You can assign labels to node hosts during the Ansible install by configuring the /etc/ansible/hosts file. Labels are useful for determining the placement of pods onto nodes using the scheduler. Other than region=infra (discussed below), the actual label names and values are arbitrary and can be assigned however you see fit per your cluster’s requirements.

To assign labels to a node host during an Ansible install, use the openshift_node_labels variable with the desired labels added to the desired node host entry in the [nodes] section. In the following example, labels are set for a region called primary and a zone called east:

[nodes]
node1.example.com openshift_node_labels="{'region': 'primary', 'zone': 'east'}"

The openshift_router_selector and openshift_registry_selector Ansible settings are set to region=infra by default:

# default selectors for router and registry services
# openshift_router_selector='region=infra'
# openshift_registry_selector='region=infra'

The default router and registry will be automatically deployed if nodes exist that match the selector settings above. For example:

[nodes]
node1.example.com openshift_node_labels="{'region':'infra','zone':'default'}"

Marking Masters as Unschedulable Nodes

Any hosts you designate as masters during the installation process should also be configured as nodes by adding them to the [nodes] section so that the masters are configured as part of the OpenShift SDN.

However, in order to ensure that your masters are not burdened with running pods, you can make them unschedulable by adding the openshift_scheduleable=false option any node that is also a master. For example:

[nodes]
master.example.com openshift_node_labels="{'region':'infra','zone':'default'}" openshift_schedulable=false

Configuring Session Options

Session options in the OAuth configuration are configurable in the inventory file. By default, Ansible populates a sessionSecretsFile with generated authentication and encryption secrets so that sessions generated by one master can be decoded by the others. The default location is /etc/origin/master/session-secrets.yaml, and this file will only be re-created if deleted on all masters.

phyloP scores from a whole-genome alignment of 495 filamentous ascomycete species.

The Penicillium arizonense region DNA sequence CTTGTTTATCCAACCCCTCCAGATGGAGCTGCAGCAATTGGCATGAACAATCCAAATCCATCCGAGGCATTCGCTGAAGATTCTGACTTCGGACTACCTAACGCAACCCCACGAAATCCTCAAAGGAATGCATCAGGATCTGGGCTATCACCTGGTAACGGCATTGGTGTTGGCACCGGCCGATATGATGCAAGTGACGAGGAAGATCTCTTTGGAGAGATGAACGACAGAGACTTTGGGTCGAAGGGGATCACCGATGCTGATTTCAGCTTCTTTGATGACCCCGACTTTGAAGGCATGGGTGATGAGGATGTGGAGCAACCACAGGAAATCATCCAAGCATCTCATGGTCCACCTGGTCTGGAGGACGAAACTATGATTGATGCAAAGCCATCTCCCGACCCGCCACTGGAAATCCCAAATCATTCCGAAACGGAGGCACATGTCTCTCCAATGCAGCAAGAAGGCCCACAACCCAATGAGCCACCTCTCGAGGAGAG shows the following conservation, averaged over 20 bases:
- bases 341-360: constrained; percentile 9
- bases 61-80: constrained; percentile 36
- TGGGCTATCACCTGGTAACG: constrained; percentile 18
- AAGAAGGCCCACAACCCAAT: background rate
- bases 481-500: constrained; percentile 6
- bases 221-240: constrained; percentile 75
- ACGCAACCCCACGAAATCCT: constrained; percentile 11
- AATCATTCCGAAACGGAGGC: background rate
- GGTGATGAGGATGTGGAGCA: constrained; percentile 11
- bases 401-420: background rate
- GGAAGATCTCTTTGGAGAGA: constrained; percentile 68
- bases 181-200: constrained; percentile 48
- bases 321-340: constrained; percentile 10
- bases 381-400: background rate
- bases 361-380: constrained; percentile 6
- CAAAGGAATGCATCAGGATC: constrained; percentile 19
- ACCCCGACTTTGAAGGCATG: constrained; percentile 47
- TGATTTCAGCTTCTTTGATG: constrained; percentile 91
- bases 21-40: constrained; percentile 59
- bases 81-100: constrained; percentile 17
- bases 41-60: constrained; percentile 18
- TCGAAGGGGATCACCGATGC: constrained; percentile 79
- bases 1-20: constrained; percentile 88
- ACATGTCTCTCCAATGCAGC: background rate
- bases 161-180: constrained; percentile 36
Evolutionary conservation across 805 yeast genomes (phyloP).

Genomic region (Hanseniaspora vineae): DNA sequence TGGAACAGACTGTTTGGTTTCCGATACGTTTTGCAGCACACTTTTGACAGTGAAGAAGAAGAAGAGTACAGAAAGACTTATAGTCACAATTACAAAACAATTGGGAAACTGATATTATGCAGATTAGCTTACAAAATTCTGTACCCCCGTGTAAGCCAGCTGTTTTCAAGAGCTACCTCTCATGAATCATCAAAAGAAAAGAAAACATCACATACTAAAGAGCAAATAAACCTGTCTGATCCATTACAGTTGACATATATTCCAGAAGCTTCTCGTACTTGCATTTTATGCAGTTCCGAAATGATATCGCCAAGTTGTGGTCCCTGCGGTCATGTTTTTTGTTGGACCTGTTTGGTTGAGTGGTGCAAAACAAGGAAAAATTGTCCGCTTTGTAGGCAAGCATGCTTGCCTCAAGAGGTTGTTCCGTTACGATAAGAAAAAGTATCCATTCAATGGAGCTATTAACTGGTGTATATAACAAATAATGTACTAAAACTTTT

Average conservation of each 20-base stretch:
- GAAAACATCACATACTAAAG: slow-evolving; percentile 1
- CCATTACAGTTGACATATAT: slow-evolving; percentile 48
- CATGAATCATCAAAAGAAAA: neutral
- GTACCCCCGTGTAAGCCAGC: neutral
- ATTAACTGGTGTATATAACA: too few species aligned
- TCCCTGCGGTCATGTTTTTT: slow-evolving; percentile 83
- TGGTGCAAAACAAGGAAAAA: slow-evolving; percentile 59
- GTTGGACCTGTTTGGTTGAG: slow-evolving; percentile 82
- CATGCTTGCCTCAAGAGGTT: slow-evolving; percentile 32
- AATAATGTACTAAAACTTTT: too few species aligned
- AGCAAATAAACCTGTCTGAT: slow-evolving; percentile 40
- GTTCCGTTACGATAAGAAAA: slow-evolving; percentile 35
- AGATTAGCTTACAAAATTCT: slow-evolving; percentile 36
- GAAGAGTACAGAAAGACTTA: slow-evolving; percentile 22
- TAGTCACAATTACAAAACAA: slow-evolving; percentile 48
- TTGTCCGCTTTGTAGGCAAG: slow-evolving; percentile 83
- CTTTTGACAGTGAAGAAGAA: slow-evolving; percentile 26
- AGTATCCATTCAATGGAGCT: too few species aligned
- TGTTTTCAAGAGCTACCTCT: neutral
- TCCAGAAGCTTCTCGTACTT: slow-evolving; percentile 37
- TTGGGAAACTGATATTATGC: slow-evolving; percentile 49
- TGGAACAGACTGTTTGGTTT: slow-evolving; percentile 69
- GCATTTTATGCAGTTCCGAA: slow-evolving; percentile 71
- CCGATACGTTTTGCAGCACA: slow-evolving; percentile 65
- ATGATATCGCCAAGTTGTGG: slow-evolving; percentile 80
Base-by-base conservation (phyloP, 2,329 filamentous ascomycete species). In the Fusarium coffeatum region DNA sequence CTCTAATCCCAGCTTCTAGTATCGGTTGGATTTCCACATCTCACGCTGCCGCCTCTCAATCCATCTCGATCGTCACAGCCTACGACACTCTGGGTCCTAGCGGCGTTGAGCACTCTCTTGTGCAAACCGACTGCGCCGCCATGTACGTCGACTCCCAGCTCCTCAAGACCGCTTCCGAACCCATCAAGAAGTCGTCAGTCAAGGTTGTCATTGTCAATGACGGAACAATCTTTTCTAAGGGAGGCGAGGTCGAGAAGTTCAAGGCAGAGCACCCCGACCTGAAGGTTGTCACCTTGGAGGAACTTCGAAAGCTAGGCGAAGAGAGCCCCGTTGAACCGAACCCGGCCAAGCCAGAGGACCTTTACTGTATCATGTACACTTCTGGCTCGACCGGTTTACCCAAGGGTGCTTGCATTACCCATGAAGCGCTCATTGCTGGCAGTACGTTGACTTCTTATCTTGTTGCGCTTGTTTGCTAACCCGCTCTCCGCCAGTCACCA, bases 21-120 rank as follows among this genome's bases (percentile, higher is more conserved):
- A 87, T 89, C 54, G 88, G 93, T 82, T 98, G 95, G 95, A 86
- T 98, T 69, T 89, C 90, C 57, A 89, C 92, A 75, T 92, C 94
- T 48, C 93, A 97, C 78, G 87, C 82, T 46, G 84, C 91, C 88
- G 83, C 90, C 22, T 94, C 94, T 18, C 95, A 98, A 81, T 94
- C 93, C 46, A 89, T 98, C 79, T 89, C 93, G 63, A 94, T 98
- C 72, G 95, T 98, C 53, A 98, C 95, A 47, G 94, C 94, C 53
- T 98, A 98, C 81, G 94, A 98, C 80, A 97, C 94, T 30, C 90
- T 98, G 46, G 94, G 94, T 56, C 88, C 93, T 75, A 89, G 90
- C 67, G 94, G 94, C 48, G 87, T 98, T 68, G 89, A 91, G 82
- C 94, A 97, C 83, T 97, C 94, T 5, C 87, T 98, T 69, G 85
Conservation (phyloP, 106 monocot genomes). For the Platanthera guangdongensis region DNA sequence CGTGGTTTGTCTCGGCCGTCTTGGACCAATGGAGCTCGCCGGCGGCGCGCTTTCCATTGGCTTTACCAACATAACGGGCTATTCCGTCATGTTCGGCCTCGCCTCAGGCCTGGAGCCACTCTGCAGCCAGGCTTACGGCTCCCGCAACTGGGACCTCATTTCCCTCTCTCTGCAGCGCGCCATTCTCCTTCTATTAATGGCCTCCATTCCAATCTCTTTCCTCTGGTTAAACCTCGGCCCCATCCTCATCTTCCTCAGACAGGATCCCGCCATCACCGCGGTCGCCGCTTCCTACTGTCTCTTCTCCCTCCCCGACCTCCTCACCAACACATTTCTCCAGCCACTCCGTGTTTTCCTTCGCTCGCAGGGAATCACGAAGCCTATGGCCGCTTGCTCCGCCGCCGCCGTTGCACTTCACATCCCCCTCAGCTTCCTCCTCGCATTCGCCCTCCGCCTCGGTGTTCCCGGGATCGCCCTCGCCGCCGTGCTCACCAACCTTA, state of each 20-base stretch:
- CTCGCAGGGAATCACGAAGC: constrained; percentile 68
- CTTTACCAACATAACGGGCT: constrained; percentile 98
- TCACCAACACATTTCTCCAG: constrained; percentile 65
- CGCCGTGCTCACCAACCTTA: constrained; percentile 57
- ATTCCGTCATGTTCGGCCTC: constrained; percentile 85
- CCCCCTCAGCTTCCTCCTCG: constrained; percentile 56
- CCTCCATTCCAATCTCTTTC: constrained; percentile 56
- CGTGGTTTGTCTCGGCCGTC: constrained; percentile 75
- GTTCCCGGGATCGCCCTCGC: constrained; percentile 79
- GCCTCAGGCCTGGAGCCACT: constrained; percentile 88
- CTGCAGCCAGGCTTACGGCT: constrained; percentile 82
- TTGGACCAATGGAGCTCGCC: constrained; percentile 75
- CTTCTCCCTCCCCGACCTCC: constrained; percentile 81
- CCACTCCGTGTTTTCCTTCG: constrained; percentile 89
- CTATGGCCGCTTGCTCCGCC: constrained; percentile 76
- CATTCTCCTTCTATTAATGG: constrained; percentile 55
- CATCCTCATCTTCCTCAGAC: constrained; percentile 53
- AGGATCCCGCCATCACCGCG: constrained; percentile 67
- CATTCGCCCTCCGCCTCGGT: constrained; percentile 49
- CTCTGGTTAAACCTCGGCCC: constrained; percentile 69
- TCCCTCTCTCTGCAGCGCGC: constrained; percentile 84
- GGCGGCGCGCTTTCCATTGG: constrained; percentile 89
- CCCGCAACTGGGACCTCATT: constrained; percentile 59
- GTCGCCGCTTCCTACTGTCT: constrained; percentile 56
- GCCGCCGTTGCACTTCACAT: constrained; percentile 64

You can set the session name and maximum number of seconds with openshift_master_session_name and openshift_master_session_max_seconds:

openshift_master_session_name=ssn
openshift_master_session_max_seconds=3600

If provided, openshift_master_session_auth_secrets and openshift_master_encryption_secrets must be equal length.

For openshift_master_session_auth_secrets, used to authenticate sessions using HMAC, it is recommended to use secrets with 32 or 64 bytes:

openshift_master_session_auth_secrets=['DONT+USE+THIS+SECRET+b4NV+pmZNSO']

For openshift_master_encryption_secrets, used to encrypt sessions, secrets must be 16, 24, or 32 characters long, to select AES-128, AES-192, or AES-256:

openshift_master_session_encryption_secrets=['DONT+USE+THIS+SECRET+b4NV+pmZNSO']

Configuring Custom Certificates

Custom serving certificates for the public host names of the OpenShift API and web console can be deployed during an advanced installation and are configurable in the inventory file.

Custom certificates should only be configured for the host name associated with the publicMasterURL which can be set using openshift_master_cluster_public_hostname. Using a custom serving certificate for the host name associated with the masterURL (openshift_master_cluster_hostname) will result in TLS errors as infrastructure components will attempt to contact the master API using the internal masterURL host.

Certificate and key file paths can be configured using the openshift_master_named_certificates cluster variable:

openshift_master_named_certificates=[{"certfile": "/path/to/custom1.crt", "keyfile": "/path/to/custom1.key"}]

File paths must be local to the system where Ansible will be run. Certificates are copied to master hosts and are deployed within the /etc/origin/master/named_certificates/ directory.

Ansible detects a certificate’s Common Name and Subject Alternative Names. Detected names can be overridden by providing the "names" key when setting openshift_master_named_certificates:

openshift_master_named_certificates=[{"certfile": "/path/to/custom1.crt", "keyfile": "/path/to/custom1.key", "names": ["public-master-host.com"]}]

Certificates configured using openshift_master_named_certificates are cached on masters, meaning that each additional Ansible run with a different set of certificates results in all previously deployed certificates remaining in place on master hosts and within the master configuration file.

If you would like openshift_master_named_certificates to be overwritten with the provided value (or no value), specify the openshift_master_overwrite_named_certificates cluster variable:

openshift_master_overwrite_named_certificates=true

For a more complete example, consider the following cluster variables in an inventory file:

openshift_master_cluster_method=native
openshift_master_cluster_hostname=lb.openshift.com
openshift_master_cluster_public_hostname=custom.openshift.com

To overwrite the certificates on a subsequent Ansible run, you could set the following:

openshift_master_named_certificates=[{"certfile": "/root/STAR.openshift.com.crt", "keyfile": "/root/STAR.openshift.com.key"}, "names": ["custom.openshift.com"]}]
openshift_master_overwrite_named_certificates=true